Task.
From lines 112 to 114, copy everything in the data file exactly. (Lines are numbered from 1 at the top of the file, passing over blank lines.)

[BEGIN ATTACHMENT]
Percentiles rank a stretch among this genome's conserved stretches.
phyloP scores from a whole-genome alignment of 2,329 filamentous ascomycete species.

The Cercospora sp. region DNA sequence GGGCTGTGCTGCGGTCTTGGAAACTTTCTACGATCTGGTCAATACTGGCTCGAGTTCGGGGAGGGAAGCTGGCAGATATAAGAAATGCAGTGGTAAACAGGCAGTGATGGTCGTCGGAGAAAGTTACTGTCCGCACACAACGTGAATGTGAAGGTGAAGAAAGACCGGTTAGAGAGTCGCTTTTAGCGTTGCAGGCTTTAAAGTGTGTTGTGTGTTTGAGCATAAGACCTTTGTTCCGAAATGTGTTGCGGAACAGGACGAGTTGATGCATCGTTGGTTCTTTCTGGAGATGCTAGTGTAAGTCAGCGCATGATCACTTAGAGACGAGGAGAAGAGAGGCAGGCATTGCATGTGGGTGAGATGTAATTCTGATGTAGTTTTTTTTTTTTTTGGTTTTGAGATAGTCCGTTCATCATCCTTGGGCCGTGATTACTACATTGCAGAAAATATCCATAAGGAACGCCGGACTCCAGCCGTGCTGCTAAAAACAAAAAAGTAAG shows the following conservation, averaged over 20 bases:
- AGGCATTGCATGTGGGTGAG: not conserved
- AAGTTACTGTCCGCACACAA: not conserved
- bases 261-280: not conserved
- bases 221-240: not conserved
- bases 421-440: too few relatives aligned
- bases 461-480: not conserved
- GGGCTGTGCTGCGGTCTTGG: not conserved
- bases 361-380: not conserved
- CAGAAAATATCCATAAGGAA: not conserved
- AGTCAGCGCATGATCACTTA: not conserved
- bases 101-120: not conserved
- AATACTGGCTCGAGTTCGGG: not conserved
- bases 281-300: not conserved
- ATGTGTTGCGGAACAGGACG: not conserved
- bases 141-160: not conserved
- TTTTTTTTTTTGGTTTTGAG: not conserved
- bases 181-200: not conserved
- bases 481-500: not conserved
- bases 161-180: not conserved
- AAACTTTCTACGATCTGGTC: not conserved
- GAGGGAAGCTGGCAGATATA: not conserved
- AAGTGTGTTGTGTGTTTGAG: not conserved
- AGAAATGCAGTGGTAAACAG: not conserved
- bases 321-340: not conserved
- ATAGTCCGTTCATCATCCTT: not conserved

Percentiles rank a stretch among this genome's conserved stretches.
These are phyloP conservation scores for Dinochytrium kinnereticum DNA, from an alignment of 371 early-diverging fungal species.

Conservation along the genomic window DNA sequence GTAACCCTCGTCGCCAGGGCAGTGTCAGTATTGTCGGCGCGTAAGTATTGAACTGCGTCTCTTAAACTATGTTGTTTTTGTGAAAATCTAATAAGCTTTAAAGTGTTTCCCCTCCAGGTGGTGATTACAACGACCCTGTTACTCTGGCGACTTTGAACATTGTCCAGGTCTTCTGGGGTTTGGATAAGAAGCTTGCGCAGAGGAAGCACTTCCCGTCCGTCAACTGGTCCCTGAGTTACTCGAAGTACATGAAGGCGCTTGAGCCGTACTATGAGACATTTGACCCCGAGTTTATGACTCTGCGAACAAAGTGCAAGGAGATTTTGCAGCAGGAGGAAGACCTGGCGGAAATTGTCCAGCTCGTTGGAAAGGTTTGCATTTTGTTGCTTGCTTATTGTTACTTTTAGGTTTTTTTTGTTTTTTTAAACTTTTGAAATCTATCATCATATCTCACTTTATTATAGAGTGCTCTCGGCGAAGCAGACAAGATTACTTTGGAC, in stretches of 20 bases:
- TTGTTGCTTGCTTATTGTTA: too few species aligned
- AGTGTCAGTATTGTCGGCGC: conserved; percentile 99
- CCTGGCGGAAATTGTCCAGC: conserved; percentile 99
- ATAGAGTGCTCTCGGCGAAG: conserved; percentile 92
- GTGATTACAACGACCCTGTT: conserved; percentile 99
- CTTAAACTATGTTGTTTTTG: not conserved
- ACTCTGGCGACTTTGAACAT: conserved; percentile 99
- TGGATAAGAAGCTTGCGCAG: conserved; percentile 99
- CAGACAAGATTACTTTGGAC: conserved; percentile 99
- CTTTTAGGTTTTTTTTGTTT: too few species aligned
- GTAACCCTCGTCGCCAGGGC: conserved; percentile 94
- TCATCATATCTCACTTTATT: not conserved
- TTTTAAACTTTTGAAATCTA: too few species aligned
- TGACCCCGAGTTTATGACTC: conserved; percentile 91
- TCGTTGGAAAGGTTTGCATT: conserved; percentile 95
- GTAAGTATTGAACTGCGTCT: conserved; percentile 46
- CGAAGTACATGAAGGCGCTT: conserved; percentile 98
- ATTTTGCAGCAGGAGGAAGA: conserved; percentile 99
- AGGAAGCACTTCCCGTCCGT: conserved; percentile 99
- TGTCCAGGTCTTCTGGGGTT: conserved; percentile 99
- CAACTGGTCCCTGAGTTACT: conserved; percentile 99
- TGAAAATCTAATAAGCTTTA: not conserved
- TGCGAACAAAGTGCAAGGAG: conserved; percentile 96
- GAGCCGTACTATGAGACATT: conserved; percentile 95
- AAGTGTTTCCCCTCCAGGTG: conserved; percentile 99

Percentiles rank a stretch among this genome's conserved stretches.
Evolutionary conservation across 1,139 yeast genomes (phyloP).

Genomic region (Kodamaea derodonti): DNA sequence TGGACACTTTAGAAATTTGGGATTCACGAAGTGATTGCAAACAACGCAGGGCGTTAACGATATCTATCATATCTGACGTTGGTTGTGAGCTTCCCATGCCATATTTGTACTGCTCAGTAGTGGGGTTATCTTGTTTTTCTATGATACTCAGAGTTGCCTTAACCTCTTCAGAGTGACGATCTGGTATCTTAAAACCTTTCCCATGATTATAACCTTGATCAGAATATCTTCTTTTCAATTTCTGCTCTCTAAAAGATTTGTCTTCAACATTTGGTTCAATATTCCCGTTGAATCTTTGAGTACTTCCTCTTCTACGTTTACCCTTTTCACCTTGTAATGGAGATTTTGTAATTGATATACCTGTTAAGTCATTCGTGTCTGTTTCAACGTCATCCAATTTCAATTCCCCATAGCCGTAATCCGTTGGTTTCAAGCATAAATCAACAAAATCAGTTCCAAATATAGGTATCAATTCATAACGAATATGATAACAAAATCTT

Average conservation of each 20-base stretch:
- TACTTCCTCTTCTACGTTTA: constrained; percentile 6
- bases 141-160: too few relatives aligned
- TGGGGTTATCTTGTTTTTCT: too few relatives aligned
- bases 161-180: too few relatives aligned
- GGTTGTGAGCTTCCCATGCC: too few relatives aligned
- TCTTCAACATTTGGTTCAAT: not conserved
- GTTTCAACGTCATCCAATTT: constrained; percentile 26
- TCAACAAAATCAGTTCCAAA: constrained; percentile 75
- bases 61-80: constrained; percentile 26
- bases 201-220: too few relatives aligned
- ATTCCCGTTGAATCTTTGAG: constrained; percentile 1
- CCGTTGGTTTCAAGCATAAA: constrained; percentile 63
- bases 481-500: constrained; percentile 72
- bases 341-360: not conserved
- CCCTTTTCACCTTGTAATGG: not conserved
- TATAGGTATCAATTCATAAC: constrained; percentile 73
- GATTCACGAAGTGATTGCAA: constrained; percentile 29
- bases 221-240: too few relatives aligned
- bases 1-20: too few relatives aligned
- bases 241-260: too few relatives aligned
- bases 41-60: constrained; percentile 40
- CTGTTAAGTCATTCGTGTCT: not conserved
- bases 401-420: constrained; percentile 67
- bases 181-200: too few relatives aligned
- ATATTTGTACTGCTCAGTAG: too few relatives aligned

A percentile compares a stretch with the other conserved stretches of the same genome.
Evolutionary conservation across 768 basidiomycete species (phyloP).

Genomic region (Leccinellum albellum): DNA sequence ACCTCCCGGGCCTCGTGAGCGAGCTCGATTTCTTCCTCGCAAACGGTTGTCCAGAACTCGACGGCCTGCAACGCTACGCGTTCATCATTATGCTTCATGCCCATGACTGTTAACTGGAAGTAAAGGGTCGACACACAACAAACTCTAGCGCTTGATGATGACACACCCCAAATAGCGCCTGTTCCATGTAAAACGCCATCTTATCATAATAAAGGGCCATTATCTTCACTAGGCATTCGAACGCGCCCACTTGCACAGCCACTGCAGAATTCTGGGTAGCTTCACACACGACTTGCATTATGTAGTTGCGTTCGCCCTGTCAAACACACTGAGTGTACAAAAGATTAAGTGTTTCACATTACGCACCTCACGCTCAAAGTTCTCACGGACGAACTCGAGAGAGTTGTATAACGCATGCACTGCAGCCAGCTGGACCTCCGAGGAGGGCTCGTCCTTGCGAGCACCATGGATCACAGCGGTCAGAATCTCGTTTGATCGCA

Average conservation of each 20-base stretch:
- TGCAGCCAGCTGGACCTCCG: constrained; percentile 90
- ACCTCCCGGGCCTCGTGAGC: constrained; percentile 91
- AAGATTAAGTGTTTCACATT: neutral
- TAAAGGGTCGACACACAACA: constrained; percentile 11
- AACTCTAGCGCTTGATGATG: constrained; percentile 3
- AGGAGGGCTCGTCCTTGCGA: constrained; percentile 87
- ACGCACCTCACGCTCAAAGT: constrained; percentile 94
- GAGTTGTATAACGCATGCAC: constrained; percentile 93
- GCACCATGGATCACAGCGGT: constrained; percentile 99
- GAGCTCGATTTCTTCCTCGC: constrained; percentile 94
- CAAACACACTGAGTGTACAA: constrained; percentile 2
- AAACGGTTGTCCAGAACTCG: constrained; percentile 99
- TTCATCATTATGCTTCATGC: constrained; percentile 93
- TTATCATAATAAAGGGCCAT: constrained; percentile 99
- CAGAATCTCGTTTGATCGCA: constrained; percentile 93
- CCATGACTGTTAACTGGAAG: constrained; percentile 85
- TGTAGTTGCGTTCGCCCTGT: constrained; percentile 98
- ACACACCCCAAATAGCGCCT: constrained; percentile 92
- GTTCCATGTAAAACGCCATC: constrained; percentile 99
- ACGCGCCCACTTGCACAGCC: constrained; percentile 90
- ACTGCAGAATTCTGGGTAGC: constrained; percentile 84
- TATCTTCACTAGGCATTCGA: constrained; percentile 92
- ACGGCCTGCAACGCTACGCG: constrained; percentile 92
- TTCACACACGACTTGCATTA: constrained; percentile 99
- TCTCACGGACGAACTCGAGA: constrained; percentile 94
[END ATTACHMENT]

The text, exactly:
- ACGGCCTGCAACGCTACGCG: constrained; percentile 92
- TTCACACACGACTTGCATTA: constrained; percentile 99
- TCTCACGGACGAACTCGAGA: constrained; percentile 94